Page:Myth, Ritual, and Religion (Volume 1).djvu/95

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Like the Australians, the Red Men "never" (perhaps we should read "hardly ever") eat their totems. Totemists, in short, spare the beasts that are their own kith and kin. To avoid multiplying details which all corroborate each other, it may suffice to refer to Schoolcraft for totemism among the Iowas[1] and the Pueblos;[2] for the Iroquois, to Lafitau, a missionary of the early part of the eighteenth century. Lafitau was perhaps the first writer who ever explained certain features in Greek and other ancient myths and practices as survivals from totemism. The Chimera, a composite creature, lion, goat, and serpent, might represent, Lafitau thought, a league of three totem tribes, just as wolf, bear, and turtle represented the Iroquois League.

The martyred Père Rasles, again, writing in 1723,[3] says that one stock of the Outaonaks claims descent from a hare ("the great hare was a man of prodigious size"), while another stock derive their lineage from the carp, and a third descends from a bear; yet they do not scruple, after certain expiatory rites, to eat bear's flesh. Other North American examples are the Kutchin, who have always possessed the system of totems.[4]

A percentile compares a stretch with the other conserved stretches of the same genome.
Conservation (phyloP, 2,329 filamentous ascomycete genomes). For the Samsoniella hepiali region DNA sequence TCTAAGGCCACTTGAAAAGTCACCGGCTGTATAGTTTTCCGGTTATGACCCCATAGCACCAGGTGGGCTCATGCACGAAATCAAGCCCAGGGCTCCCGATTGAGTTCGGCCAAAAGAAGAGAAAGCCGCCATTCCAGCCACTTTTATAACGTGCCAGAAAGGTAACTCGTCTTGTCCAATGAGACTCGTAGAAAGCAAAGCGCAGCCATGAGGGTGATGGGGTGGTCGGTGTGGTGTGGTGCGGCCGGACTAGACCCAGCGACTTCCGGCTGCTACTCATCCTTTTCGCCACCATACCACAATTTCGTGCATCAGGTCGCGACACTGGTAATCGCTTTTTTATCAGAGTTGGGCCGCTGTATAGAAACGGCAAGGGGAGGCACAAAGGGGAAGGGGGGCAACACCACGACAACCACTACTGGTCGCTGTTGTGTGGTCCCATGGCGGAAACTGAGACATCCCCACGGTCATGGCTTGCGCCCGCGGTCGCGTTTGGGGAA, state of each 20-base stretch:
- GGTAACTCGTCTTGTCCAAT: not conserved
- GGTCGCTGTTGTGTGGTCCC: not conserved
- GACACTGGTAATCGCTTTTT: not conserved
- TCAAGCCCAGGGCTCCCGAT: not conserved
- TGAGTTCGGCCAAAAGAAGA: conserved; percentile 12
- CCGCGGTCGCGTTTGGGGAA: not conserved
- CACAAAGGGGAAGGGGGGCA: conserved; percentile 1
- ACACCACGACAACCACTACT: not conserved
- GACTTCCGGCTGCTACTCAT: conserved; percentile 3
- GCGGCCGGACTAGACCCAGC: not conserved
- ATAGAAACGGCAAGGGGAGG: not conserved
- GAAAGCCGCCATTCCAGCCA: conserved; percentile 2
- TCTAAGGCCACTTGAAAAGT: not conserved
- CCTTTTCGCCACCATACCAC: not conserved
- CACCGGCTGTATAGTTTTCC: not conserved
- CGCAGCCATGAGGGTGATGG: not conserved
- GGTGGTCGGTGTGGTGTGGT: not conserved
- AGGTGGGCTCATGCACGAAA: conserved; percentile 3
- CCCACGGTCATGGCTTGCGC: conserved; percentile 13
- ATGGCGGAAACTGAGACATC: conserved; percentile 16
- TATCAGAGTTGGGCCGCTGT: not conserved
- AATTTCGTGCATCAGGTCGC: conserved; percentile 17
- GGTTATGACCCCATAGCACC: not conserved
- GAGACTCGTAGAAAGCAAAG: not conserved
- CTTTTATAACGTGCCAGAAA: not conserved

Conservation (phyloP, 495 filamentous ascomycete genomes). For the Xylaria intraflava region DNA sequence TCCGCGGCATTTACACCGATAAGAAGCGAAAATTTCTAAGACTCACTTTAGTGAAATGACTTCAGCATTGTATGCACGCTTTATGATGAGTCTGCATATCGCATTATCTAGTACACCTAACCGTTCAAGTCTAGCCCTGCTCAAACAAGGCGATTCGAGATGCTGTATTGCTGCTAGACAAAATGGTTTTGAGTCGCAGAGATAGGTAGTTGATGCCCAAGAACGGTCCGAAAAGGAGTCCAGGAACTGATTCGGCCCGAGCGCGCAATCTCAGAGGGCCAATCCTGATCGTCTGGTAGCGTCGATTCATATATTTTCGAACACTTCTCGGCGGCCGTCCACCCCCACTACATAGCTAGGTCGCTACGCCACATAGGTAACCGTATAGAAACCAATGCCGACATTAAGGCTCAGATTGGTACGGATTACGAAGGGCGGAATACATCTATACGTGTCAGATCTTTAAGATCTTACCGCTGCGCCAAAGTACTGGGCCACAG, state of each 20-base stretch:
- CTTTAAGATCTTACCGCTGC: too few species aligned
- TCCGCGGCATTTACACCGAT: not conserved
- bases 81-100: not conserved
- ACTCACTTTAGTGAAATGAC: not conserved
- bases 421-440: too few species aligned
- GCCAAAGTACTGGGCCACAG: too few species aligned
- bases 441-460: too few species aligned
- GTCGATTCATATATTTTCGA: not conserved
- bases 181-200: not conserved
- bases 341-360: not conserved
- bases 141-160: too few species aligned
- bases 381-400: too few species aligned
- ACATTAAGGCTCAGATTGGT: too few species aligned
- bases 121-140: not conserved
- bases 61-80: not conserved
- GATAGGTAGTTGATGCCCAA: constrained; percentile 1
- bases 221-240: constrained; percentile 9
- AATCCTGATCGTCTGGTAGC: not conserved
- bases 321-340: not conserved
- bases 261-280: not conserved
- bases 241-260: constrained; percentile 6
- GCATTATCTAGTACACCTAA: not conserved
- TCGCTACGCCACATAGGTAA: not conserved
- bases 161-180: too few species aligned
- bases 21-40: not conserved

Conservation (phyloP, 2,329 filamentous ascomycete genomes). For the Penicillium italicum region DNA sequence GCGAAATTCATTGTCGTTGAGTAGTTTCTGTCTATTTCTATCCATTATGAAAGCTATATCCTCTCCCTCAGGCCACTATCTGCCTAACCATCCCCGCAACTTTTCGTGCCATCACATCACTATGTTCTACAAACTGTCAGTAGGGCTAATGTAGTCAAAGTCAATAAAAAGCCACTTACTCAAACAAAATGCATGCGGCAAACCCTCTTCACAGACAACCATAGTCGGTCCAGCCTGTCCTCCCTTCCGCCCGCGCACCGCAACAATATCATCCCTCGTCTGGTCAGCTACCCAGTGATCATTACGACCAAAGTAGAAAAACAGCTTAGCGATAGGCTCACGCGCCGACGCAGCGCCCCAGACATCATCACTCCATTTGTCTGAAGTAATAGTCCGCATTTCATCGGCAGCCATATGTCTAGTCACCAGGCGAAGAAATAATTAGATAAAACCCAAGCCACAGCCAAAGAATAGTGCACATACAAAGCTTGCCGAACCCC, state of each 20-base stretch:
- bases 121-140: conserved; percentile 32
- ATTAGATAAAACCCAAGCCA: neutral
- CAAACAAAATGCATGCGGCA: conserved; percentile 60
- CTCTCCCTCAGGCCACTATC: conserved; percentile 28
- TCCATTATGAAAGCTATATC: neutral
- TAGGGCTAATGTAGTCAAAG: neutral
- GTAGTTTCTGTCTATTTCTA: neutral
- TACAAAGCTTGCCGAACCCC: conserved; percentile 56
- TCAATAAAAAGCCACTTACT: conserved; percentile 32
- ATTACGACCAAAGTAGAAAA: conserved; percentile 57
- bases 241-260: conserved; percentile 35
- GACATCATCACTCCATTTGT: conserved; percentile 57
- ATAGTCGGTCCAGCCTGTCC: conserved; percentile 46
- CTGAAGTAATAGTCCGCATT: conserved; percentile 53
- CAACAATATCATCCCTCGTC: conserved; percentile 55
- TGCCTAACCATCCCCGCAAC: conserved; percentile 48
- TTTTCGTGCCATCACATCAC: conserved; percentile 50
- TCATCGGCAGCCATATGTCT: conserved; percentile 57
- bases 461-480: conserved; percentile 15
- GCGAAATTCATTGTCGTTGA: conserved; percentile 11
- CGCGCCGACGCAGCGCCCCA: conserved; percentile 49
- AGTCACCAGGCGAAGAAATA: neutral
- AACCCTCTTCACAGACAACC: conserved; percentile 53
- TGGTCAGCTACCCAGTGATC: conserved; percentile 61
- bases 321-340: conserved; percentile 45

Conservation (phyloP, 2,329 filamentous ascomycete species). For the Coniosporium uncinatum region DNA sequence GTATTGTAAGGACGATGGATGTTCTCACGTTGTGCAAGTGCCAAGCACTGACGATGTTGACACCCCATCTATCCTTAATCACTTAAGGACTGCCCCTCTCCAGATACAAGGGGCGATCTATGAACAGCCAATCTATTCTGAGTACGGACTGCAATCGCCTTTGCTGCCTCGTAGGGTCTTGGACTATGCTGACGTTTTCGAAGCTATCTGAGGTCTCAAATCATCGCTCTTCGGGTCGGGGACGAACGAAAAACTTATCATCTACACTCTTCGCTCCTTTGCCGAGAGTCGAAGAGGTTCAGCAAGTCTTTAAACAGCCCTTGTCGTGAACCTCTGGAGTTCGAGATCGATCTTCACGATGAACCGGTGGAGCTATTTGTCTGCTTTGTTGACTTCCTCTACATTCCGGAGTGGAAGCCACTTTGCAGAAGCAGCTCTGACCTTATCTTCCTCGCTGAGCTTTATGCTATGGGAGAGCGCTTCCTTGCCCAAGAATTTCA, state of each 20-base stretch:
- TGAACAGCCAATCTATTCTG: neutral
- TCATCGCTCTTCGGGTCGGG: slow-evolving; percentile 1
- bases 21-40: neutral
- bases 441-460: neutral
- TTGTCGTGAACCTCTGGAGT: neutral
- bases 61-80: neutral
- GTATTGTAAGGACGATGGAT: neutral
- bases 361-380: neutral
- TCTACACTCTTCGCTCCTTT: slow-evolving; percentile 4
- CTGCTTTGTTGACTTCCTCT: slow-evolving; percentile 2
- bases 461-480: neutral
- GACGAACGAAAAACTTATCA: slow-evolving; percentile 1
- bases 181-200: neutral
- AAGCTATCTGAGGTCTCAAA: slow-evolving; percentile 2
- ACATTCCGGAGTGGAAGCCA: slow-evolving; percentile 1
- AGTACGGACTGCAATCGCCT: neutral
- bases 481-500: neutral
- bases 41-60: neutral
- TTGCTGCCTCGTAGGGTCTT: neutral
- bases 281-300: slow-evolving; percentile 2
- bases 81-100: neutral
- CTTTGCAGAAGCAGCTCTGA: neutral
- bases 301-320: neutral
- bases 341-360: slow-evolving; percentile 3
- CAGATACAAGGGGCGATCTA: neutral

It is to be noticed, as a peculiarity of Red Indian totemism which we have not observed (though it may exist) in Africa, that certain stocks claim descent from the sun. Thus Père Le Petit, writing from New Orleans in 1730, mentions the Sun, or great chief of

  1. Schoolcraft, iii. 268.
  2. Ibid., iv. 86.
  3. Kip's Jesuits in America, i. 33.
  4. Dall's Alaska, pp. 196–198.